Tiny Dungeon is a minimalistic heroic fantasy roleplaying game.
The author promises that it is “[…] a tabletop roleplaying game system that is short on rules, but big on roleplaying!”
Let’s dive in!
Tiny Dungeons (TD) is a quick read and the rules are easy to understand. Basically, you roll 2d6 for any task. A roll of 5 or 6 is a success and that means you’ve made it.
The game is complemented with an Advantage/Disadvantage mechanic which you might know from Barbarians of Lemuria or the new edition of Dungeons & Dragons. With Advantage you roll 3d6 so the chances to roll a success are greater. If you have Disadvantage (i.e. you’re not proficient with a weapon) you only roll 1d6.
Character creation is pretty fast. You choose a race which also gives you some racial Traits and the amount of Hitpoints you have. You decide on 3 traits. If one of your traits is suitable for a task, you have Advantage on a roll and roll 3d6.
There is no class system, TD covers this via Traits so choosing these will customize your character.
Furthermore, this game assumes a setting expectation similar to D&D so fighting skills are a must. There are 3 weapon categories (Light Melee, Heavy Melee and Ranged) and you can opt for one category to be proficient in and one weapon type you have mastered. This will give you bonuses in combat.
Finally, you choose a Family Trade (mechanically the same as a Trait) and a Belief. Beliefs don’t have any mechanical advantage, they are just a game element.
There are 5 races to choose from: the standard Humans, Dwarves and Elves and additionally Goblins (instead of halflings!) and finally the Salimar, an original race of salamanders. Race gives you your max. Hitpoints and racial traits, i.e. Darkvision for Dwarves.
TD uses a unified task resolution, so everything is covered by the core 2d6 mechanic. That’s pretty neat, I like it. In classic FRPG style you have round-based combat and will first roll Initiative via Initiative Test and then attacking and defending can happen.
You have two Actions every round and can spend them on moving, attacking, evading or focussing.
Every hit will make 1 HP of damage so combat is very straightforward and not swingy. When you drop to 0 HP you will need to be stabilized by a friend or make a Save Test. The rules are a bit similar to D&D 5e.
Different weapon categories determine the range in which you can attack but have no influence on the damage you do as that is a fixed value.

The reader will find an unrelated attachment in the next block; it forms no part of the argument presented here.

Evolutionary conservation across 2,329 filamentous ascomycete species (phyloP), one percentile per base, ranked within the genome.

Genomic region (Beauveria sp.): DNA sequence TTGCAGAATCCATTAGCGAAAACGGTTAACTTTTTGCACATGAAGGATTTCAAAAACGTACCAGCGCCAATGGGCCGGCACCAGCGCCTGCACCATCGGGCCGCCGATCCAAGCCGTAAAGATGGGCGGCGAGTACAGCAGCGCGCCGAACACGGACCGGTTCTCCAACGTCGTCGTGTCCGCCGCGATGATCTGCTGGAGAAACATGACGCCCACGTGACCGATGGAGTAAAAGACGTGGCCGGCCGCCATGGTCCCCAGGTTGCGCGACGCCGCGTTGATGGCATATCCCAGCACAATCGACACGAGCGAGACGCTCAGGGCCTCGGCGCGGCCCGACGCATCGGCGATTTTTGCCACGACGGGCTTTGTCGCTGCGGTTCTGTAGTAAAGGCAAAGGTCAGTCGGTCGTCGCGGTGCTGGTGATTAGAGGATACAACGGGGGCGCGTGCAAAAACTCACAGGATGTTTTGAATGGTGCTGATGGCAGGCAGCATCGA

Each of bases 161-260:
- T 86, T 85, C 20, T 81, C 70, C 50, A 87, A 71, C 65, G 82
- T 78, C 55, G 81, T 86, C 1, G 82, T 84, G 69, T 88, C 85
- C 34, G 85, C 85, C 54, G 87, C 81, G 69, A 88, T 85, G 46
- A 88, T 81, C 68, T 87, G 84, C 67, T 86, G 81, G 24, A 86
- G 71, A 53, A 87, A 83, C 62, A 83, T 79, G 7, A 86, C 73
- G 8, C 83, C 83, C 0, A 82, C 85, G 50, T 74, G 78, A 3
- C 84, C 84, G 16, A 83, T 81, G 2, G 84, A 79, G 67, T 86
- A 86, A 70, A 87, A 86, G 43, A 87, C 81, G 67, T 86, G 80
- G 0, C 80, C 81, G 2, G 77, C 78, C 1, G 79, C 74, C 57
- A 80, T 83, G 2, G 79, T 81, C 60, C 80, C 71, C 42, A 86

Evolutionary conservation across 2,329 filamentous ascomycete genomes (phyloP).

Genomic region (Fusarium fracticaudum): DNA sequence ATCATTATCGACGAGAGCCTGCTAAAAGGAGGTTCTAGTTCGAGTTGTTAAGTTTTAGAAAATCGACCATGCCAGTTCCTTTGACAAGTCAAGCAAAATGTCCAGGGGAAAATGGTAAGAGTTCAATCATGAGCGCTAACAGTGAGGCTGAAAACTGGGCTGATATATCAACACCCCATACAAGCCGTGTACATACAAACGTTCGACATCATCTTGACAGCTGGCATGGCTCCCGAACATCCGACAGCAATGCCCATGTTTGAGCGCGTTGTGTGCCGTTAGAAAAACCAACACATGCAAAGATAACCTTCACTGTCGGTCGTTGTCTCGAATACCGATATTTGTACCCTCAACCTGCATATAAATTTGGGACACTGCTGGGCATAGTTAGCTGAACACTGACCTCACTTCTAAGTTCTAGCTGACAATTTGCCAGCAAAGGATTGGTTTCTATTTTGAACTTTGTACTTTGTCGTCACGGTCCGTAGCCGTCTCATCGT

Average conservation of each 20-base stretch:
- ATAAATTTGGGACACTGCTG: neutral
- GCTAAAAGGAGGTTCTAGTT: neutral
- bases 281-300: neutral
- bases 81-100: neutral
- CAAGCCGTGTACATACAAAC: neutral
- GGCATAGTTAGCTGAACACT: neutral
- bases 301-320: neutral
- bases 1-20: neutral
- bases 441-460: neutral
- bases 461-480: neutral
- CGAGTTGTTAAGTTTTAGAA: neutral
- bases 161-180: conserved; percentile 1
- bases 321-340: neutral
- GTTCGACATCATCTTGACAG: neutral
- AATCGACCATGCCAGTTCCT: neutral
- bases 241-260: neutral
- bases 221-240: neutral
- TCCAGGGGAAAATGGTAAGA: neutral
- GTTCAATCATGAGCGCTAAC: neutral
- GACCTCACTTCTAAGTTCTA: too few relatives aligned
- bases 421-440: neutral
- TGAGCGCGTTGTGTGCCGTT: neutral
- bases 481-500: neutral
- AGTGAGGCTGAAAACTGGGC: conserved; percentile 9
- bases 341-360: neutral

As there are no classes in TD this is covered by traits like Spell-Reader and Spell-Touched. Again, this uses the 2d6 mechanic so there are no surprises here.
Magic can be mighty but is very limited. For example the Spell-Reader can only cast spells from spell rolls and they are destroyed after a successful cast.
The game also covers a list of Traits, Equipment, examples for Weapon Categories and advice for the Gamemaster. This is all pretty solid and the list of traits will get you started right away.
The game doesn’t have rules for advancement. The starting characters are already quite competent so the author assumes that there is no need to level up.
The advice for the GM covers a short section about Enemies but the game also has a separate monster manual with some standard monsters.
The book ends with a short starter adventure.
You’ll get a zip file with 5 pdfs. The main book is 24 pages and covers the above explained content. Additionally, there is a character sheet, the Creature Codex (monster manual) and two adventures.
The Game Handbook has a simple one-column layout and is completely black and white. It features some nice pictures (mostly characters) in a comic art style. It’s all very minimalist but good-looking.
Tiny Dungeon is a no-nonsense rules-lite game. The system easily models the standard fantasy archetypes by choosing mostly familiar races and a good trait list. It can easily be reskinned or modified to other genres as the rules are pretty basic.
It is not as versatile as some genre-neutral games as the conflict rules only cover combat (like in D&D). There are no rules for social conflict, these are handled with simple tests.
Is it big on roleplaying as the authors suggest? Well, that depends on you. The rules fade into the background as it is the case with many lightweight games but that doesn’t necessarily make for great roleplaying.
All in all, it is a complete and solid game. I like how consistent it is with its basic mechanism and how up-front combat is.
For me however, it doesn’t offer anything which I don’t already have with other rules-lite games (most of them cheaper or even free). To name a few: Adventurers!, Folklore, Open Adventure, 1974 Style or Pulp! Core. Perhaps I’m burned out on those extremely lightweight games as there’s only so many ways you can spin the rules.
I guess it boils down to personal taste: there are many similar games out there but this is still a good one.